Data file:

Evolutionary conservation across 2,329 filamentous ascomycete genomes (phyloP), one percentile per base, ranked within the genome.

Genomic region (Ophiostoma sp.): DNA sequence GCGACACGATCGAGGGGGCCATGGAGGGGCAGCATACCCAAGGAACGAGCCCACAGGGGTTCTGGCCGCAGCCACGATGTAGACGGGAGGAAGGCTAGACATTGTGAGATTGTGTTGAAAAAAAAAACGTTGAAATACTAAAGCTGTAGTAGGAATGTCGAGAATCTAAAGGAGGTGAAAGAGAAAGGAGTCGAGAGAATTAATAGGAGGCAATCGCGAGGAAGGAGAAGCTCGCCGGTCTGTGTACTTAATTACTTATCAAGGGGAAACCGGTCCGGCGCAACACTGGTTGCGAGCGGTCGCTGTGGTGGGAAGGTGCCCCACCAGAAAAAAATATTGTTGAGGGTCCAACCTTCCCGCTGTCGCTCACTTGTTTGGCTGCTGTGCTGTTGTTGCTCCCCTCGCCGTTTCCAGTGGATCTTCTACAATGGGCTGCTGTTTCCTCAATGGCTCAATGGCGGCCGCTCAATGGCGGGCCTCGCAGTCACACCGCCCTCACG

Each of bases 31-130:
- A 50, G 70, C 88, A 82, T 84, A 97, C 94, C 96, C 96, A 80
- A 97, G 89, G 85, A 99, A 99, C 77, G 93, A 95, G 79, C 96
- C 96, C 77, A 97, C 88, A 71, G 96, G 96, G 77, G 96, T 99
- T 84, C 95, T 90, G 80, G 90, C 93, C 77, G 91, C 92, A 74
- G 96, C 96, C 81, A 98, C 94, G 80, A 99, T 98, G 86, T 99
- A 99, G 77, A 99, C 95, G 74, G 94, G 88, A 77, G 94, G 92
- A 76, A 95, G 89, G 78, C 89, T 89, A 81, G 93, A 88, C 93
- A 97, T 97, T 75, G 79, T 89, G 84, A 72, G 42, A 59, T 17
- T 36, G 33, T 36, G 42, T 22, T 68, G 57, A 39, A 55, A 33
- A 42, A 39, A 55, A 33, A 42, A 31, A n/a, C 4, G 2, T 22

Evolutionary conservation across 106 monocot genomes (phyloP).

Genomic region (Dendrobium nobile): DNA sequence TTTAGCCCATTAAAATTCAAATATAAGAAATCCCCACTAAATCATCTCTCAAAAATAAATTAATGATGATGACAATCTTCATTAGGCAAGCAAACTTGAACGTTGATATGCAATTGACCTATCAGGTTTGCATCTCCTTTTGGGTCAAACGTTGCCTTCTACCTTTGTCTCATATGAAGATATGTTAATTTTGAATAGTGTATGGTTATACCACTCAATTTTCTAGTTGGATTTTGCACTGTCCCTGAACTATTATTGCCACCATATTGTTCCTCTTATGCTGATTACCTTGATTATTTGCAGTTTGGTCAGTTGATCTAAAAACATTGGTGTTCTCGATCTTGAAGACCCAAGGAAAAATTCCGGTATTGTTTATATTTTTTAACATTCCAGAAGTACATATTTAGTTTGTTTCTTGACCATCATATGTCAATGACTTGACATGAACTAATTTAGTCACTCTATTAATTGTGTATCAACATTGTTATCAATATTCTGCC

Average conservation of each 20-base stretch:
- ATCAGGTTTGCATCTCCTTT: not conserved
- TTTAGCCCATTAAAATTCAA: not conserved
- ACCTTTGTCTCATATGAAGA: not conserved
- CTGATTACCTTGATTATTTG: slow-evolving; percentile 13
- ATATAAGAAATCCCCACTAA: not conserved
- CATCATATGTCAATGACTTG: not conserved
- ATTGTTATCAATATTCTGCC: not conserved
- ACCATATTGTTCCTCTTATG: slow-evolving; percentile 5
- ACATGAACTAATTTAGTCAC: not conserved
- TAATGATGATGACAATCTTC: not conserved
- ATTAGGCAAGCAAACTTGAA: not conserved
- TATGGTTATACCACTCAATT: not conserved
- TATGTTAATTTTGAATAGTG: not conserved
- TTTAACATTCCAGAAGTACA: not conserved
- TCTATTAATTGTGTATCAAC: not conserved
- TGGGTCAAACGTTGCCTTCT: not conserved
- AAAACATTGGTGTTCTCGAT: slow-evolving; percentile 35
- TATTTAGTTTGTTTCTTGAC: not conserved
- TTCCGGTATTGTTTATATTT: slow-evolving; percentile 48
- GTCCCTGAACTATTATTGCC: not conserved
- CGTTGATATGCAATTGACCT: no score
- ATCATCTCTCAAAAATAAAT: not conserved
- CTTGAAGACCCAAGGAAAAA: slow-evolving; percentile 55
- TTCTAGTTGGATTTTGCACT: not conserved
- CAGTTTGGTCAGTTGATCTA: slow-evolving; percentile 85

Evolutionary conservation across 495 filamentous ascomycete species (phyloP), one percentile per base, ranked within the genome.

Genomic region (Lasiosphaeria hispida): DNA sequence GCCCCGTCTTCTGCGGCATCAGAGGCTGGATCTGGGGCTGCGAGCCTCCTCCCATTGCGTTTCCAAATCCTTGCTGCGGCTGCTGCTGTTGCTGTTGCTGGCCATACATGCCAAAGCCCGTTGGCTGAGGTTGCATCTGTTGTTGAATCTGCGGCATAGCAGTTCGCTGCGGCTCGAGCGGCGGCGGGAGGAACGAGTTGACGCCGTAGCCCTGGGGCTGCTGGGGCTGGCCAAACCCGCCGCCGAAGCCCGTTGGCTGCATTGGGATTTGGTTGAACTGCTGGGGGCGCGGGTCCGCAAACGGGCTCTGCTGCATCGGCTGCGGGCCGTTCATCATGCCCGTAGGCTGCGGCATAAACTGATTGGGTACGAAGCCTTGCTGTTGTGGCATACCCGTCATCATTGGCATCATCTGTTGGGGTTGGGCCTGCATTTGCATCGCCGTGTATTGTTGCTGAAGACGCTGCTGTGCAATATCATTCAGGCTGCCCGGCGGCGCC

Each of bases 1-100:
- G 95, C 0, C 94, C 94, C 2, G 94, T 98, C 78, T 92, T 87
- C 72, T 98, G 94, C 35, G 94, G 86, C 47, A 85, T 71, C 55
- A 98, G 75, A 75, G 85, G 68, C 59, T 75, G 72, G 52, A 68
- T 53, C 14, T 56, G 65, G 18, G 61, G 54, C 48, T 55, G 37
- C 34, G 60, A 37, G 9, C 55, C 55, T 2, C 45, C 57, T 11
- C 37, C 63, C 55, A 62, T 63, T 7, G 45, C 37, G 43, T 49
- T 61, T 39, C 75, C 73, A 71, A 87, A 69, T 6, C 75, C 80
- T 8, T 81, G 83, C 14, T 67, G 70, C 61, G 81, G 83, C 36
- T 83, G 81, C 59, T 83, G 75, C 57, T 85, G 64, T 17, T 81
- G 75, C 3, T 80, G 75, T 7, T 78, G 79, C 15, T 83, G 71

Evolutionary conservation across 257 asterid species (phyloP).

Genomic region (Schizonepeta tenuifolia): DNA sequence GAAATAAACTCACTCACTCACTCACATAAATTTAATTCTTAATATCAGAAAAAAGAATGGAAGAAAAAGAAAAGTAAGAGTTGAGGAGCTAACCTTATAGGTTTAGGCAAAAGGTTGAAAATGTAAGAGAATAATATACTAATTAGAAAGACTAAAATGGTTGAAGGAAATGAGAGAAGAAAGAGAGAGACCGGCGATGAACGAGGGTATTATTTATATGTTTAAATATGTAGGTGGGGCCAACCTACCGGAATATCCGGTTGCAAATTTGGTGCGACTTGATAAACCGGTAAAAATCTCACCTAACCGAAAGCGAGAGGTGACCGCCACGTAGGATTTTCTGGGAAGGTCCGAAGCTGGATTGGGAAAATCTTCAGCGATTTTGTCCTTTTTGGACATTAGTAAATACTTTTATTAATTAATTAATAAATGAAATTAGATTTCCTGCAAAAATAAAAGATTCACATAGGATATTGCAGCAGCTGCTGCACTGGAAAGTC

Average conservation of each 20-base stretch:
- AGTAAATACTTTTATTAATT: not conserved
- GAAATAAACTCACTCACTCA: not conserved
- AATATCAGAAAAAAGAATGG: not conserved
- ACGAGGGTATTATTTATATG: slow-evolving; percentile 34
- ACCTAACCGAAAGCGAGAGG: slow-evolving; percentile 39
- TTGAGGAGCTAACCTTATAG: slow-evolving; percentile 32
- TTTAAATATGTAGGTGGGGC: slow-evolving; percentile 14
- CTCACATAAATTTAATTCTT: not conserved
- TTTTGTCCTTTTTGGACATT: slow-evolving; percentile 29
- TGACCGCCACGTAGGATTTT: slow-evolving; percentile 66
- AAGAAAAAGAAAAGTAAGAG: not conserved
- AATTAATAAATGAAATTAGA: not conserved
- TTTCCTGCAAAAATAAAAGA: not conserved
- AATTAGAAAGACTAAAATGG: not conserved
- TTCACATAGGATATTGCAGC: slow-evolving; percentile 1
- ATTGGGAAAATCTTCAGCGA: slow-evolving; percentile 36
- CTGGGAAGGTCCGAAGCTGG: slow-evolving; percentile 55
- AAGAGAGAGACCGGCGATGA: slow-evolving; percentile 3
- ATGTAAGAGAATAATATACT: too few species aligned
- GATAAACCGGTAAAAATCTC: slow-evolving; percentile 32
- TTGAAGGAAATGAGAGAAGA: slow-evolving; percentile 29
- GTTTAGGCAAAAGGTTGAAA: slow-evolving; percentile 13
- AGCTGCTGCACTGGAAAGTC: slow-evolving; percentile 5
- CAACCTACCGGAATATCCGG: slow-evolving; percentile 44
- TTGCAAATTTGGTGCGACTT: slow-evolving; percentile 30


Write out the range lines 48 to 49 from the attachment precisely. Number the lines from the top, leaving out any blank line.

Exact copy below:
- T 53, C 14, T 56, G 65, G 18, G 61, G 54, C 48, T 55, G 37
- C 34, G 60, A 37, G 9, C 55, C 55, T 2, C 45, C 57, T 11